Learning the lessons of history
Considering the repeated mistakes states and polities
make in efforts to handle their issues on the domestic and
external fronts, the question could very well be raised whether
the lessons of history are ever learnt by them. Indeed, some
cynical quarters have gone so far as to pronounce that the
principal lesson that should be learnt from history is that
mankind never ever learns from history!
Modern history could be found to be having adequate proof of
this curious and brain-storming contention. For instance,
despite Fascism in Europe and Asia in the early and middle
decades of the twentieth century, providing some of the grimmest
chapters of modern history, sections of political opinion in
contemporary Europe seem to be aligning themselves behind the
Fascist ideology, in these times economic distress.
Accordingly, Fascism is enjoying a new lease of life in
sections of the West along with its correlative in the
ideological sphere, racism. Despite Fascism having figured as a
principal factor in the triggering off of the Second World War,
which was, of course, a most ignominious episode in the history
of mankind, and is still regretfully remembered for the millions
of lives which it needlessly claimed, Fascism is back in vogue,
being idolized by more than scores of followers in particularly
the West. What, then, has ‘mankind’ learnt from history?
Religious bigotry has claimed lives in the tens of thousands
and brought devastation and bifurcation to countries and
communities even in South Asia, but there is no end to religious
bigots in societies such as ours. In fact, they seem to be on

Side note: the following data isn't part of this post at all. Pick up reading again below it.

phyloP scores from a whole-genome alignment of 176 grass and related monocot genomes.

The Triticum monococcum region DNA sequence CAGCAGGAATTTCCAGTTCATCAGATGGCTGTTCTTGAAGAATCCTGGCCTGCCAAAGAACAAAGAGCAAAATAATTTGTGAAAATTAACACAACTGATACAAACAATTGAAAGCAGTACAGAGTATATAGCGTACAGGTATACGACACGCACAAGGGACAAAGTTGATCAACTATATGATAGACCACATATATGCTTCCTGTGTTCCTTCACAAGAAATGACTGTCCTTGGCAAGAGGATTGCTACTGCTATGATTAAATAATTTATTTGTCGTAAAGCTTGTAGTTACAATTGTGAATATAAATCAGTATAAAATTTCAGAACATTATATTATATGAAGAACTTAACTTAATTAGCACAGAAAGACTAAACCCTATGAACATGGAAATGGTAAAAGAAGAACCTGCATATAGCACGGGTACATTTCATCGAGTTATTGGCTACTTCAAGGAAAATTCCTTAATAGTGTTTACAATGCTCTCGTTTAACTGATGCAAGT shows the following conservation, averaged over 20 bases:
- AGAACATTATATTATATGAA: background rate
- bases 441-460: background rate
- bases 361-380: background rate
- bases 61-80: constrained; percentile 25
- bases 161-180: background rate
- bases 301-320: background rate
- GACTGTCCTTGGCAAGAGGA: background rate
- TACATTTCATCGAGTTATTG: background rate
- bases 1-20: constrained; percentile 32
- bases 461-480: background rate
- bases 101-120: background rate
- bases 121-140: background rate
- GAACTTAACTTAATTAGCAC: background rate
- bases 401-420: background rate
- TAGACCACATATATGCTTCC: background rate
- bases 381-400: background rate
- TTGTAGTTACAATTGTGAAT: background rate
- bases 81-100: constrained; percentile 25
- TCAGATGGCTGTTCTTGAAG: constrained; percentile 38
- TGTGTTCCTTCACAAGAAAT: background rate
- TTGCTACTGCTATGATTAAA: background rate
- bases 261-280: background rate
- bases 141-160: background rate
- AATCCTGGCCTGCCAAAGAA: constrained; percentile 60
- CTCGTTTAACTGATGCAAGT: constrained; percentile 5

Some Western polities have repeatedly turned their backs on
social welfarism, expecting the ‘free market’ system to liberate
them from their pressing material needs, but no such favourable
state of affairs has come about, as the present ‘Winter of
Discontent’ in the West demonstrates, but the majority of
Western polities continue to swear by the ‘free market.’
Therefore, the conclusion seems inescapable that mankind
learns very slowly or not at all from history.
Such reflections give special poignancy to Secretary to the
President Lalith Weeratunga’s recent pronouncement that it is of
the utmost importance that Sri Lanka learns from local history,
in its current efforts at bringing normalcy in these
Well, the simple and incontrovertible truth is that those
societies which tend to forget the lessons of history are
tragically prone to commit the mistakes of the past.
Accordingly, every effort must be made to learn the lessons
of history and charter our way forward on the basis of these
We need to keep these insights in mind as we try to bring to
birth a new Sri Lanka, on the basis of the National Action Plan
for societal rejuvenation, which is in turn based on the
insights of the Lessons Learnt and Reconciliation Commission
It cannot be emphasized enough that we need to go full steam
ahead with the National Action Plan if we are to win increasing
The observation of friendly countries is that Sri Lanka must
help them to continue with their support for this country by
losing no time in forging ahead with the National Action Plan.
While going ahead with this process of implementation, the
lessons learnt from history need to be borne in mind.
One such lesson is that every section of our polity must own
and appropriate the LLRC Report. There can be no prevarication
on this question.
Over the decades, efforts at ending the national conflict
came to nothing essentially because not all our significant
political actors were united in their support of such
initiatives. Therefore, a united peace effort is an imperative
of history. This is a most valuable lesson of history, Sri Lanka
could forget only at its peril.